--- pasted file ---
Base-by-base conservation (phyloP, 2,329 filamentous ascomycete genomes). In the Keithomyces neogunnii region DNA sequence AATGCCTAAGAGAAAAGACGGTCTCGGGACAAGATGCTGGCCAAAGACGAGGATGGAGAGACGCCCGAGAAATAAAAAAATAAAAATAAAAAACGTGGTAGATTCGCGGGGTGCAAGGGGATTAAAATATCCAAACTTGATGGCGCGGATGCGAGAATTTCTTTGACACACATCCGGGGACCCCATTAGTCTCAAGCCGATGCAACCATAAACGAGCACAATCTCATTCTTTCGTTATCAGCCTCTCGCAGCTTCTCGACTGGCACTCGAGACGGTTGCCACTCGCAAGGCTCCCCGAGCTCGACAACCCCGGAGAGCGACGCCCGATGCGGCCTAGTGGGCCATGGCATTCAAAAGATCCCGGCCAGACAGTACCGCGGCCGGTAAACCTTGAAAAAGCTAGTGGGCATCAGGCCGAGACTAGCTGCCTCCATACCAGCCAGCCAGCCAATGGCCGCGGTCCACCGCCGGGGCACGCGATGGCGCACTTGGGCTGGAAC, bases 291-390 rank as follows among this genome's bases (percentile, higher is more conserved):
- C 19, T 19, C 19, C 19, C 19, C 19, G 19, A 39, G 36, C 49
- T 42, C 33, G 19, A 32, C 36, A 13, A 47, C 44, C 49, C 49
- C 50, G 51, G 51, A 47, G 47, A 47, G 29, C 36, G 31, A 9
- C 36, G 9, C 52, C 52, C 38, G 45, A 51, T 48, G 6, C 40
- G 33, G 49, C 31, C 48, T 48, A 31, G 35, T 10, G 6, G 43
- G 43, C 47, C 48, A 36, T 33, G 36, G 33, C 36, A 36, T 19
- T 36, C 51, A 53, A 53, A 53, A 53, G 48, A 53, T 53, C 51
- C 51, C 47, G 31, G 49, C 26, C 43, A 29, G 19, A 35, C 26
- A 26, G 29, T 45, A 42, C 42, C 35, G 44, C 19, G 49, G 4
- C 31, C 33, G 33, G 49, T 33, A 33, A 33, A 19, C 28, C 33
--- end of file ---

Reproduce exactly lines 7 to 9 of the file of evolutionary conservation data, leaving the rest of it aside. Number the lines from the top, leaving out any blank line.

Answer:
- G 43, C 47, C 48, A 36, T 33, G 36, G 33, C 36, A 36, T 19
- T 36, C 51, A 53, A 53, A 53, A 53, G 48, A 53, T 53, C 51
- C 51, C 47, G 31, G 49, C 26, C 43, A 29, G 19, A 35, C 26